Kesha, Mark Ronson & More Join THR Oscars Songwriter Roundtable: 'Our Main Job Is to Make You Boogie'

Kesha, Mark Ronson & More Join THR Oscars Songwriter Roundtable: 'Our Main Job Is to Make You Boogie'


Jack Antonoff, Diane Warren, David Crosby, Tim McGraw, Boots Riley, Kesha & Ronson discover the aesthetic riot of their artwork, the politics of sound and the way music has saved them.

The seven recording artists who gathered Nov. 11 for THR's Songwriter Roundtable — Jack Antonoff, 34 (“Alfie’s Song (Not So Typical Love Song)” from Love, Simon); David Crosby, 77 (“Home Free” from Little Pink House); Kesha, 31 (“Here Comes the Change” from On the Basis of Sex); Tim McGraw, 51 (“Gravity” from Free Solo); Boots Riley, 47 (the soundtrack for Sorry to Bother You, which he additionally wrote and directed); Mark Ronson, 43 (“The Shallow” from A Star Is Born) and Diane Warren, 62 (“I’ll Fight” from the doc RBG) — span genres and generations, however these musicians, who penned a few of awards season's strongest track contenders, have lots in frequent. In their full of life dialogue (condensed and edited right here), they explored why songwriting is so scary and easy methods to sort out politics with their artwork. Says Crosby, "I don't assume we should always lose observe of the truth that we need to make folks really feel good."

What's the primary track you wrote?

TIM MCGRAW I grew up in somewhat city — Start, Louisiana — simply cotton farming and bean farming, been driving a tractor my complete life. I don't keep in mind precisely how previous I used to be, nevertheless it was when Princess Diana and Charles bought married. I simply fell in love together with her like everyone else did. So I sat down and wrote a track about their marriage ceremony and the way stunning she was. I don't keep in mind the way it goes, I simply keep in mind one thing about "You look a lot like a queen" or one thing like that. It was horrible.

KESHA That's neat. I used to be 12, and it was about champagne. (Laughter.) I had no concept what champagne tasted like, however I used to be singing about that.

BOOTS RILEY I used to be writing the varsity play and I didn't rap or something, nevertheless it was requested that we do an East Oakland model of West Side Story with raps in it as a substitute of songs. What's the track they sing, "To be in America" or one thing?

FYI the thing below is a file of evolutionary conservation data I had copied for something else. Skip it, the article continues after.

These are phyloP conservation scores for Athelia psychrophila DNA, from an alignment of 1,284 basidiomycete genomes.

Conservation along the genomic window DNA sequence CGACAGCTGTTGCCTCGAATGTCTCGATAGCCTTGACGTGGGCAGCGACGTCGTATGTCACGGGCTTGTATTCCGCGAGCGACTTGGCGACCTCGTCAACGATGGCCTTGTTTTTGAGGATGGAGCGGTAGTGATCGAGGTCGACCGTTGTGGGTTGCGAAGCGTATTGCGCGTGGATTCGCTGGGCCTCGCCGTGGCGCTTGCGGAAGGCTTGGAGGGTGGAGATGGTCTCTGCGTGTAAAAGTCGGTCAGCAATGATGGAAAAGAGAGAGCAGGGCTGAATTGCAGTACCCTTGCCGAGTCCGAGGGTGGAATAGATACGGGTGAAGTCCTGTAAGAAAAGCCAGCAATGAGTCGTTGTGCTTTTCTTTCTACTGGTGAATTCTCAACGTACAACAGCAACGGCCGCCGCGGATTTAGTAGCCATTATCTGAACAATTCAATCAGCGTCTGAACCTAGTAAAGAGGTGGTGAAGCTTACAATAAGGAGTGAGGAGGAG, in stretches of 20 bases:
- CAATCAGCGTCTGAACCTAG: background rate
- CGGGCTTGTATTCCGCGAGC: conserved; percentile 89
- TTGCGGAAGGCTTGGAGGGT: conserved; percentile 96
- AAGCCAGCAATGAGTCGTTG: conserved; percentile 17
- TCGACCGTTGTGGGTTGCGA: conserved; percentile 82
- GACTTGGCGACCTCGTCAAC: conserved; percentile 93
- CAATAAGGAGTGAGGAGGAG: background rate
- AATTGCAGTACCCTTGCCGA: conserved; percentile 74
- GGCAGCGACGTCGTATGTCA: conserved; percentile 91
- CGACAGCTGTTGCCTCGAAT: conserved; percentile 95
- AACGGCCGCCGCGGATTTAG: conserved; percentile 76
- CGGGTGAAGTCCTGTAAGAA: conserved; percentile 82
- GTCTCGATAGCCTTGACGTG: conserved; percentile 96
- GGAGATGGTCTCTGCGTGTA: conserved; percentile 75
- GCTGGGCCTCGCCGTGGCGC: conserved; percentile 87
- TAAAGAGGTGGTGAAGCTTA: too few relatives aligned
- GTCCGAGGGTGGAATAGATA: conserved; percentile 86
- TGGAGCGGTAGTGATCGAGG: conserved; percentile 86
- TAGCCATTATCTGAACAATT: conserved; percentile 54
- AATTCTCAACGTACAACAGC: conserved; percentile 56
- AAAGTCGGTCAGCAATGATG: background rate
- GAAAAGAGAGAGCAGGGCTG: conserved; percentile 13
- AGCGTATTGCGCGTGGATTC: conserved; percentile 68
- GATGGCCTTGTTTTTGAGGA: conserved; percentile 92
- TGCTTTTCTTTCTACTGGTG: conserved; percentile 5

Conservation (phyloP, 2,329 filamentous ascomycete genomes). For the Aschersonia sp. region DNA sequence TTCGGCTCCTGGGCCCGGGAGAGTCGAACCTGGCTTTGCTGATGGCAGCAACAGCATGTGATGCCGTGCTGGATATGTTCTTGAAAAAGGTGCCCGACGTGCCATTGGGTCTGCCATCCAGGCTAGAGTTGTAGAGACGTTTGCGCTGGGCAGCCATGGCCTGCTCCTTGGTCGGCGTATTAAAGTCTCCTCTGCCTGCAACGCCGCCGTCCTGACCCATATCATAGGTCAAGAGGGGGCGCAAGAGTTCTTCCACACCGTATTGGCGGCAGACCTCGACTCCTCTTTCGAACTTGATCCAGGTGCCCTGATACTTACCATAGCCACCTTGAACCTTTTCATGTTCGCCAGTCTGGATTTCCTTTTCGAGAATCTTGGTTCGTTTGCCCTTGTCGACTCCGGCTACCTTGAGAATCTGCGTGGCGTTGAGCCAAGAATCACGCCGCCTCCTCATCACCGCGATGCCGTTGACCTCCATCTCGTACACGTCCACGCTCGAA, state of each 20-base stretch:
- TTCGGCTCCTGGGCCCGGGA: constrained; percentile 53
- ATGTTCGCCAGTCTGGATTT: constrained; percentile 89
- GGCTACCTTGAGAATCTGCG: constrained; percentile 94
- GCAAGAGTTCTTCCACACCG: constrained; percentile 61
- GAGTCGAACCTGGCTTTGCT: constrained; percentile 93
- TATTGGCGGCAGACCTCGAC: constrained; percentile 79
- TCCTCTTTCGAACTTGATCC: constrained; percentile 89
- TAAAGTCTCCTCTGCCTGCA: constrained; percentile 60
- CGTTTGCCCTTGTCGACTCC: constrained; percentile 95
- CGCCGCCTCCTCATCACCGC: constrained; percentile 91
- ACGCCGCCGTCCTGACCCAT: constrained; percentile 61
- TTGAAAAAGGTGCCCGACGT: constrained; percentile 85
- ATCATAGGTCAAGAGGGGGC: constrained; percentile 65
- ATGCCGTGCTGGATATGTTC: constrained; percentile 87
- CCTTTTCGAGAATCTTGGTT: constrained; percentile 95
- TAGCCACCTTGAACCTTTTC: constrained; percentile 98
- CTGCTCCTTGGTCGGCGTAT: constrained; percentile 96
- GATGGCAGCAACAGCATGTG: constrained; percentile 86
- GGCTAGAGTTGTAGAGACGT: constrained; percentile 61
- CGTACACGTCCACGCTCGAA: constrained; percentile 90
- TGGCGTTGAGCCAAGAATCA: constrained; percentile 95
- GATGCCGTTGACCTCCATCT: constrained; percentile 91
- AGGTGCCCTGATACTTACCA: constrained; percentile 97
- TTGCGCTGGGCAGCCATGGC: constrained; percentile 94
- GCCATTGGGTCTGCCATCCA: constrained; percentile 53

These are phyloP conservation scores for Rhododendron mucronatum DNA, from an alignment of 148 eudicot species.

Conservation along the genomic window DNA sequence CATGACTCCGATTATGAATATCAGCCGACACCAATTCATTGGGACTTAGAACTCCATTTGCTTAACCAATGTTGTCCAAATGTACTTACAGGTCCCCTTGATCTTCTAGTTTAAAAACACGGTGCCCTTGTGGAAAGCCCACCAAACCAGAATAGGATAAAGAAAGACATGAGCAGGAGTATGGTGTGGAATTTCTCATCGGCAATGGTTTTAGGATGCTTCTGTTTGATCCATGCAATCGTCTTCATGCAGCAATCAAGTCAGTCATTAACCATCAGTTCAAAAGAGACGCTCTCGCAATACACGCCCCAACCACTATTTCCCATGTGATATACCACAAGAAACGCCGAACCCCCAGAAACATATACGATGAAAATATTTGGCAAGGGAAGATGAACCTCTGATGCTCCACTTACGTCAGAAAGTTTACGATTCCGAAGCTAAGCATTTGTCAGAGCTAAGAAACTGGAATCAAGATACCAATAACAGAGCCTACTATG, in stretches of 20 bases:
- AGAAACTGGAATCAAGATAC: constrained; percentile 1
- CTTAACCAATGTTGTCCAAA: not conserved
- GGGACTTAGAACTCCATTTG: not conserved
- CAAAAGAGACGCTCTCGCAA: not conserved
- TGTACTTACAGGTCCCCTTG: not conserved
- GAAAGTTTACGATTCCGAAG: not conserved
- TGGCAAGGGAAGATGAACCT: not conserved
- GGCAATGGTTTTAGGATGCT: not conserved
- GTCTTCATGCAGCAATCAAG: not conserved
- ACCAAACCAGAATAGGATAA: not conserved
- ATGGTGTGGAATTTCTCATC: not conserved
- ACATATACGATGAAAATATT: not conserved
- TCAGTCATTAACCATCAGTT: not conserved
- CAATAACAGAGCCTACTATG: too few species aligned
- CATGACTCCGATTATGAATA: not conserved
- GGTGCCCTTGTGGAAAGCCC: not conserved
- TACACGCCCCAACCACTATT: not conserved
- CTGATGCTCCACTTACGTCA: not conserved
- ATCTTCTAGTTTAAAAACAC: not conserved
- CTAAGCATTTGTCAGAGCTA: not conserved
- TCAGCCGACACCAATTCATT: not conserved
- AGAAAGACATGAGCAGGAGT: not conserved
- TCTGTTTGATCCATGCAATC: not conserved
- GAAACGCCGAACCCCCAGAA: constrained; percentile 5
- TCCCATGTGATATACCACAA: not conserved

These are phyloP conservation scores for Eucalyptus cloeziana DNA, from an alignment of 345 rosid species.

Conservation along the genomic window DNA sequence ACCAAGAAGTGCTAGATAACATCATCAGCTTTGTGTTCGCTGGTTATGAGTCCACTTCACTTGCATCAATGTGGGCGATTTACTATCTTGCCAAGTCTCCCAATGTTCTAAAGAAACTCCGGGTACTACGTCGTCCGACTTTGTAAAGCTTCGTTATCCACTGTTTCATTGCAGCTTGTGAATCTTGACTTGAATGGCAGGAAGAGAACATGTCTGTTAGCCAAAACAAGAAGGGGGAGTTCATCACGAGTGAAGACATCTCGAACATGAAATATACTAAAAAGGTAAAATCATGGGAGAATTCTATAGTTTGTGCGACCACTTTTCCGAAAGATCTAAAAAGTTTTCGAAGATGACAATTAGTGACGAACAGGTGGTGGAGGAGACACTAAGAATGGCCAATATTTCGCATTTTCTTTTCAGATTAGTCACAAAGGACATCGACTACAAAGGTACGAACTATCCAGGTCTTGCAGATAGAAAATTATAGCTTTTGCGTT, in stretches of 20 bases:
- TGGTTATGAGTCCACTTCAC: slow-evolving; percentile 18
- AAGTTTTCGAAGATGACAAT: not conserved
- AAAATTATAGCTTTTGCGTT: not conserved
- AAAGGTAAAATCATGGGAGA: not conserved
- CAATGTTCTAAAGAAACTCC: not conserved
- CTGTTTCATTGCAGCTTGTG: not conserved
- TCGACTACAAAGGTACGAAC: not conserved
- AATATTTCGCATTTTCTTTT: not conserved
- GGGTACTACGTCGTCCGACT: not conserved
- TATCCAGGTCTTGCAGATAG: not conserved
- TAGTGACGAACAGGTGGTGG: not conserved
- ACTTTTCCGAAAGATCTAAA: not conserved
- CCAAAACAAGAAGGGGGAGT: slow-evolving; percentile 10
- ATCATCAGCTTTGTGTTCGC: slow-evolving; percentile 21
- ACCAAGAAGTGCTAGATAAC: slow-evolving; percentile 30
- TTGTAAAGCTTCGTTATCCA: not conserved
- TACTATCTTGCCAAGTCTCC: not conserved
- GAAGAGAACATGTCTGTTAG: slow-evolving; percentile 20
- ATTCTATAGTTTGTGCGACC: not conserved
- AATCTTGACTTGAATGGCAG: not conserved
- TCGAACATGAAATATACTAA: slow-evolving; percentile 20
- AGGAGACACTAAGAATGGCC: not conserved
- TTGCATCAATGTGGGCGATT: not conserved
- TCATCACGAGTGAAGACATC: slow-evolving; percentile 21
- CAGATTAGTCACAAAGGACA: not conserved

MARK RONSON (Singing) "I wish to be in America …"

RILEY Yeah, so I wrote a rap model of that, pondering that is going to be horrible. And it was horrible. But no person booed, so I used to be like, "Maybe I may rap!"

Kesha Talks Writing Her First Song: "I Just Remember It Was Really Bad" | Songwriter Roundtable

MCGRAW Are you — I do know I'm this fashion — actually exhausting on your self and exhausting in your songs, like tougher than you’d be on different folks's?

DAVID CROSBY Yeah, effectively, when your ego's concerned you need to be good. And within the bands that I used to be in — not now, I'm in a cooperative band now — however I used to be in a really aggressive band, so we have been at all times attempting to prime one another. Frantically attempting to make the songs be nearly as good as we presumably may

RILEY Did that make the songs higher than in your cooperative state of affairs?

CROSBY Competitive winds up at warfare, collaborative winds up in a symphony orchestra. When I used to be somewhat child, I noticed a symphony orchestra and it caught in me, the ability of the entire thing — all these elbows transferring on the similar time, cooperating to make one factor.

DIANE WARREN Kind of like the federal government. (Laughter.)

CROSBY No! Kind of like what the federal government is meant to be.

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Let's speak in regards to the writing course of. Do you get author's block? What do you do if a track simply isn't working?

WARREN I don't get author's block rather a lot. I write on my own more often than not, mainly on a regular basis, and all the pieces might be very easy after which one little piece might be so exhausting. I'll spend two days on two strains. But if I imagine in a track, I simply should stroll away for a minute.

RILEY I’ve to stroll away to one thing else inventive. If I stroll away and simply, like, take a break, I at all times should relearn easy methods to write songs each time I begin again up. Somewhere midway by writing the track, I'm like, "Oh, yeah, that is what I do."

RONSON Going into a primary day of a brand new challenge for me is sort of a horrible first day of college — you simply really feel like, "Oh, that is going to be the one everybody remembers and finds out I'm a fraud." Then you sit down and over a day or two days you're like, "OK, one thing's coming again."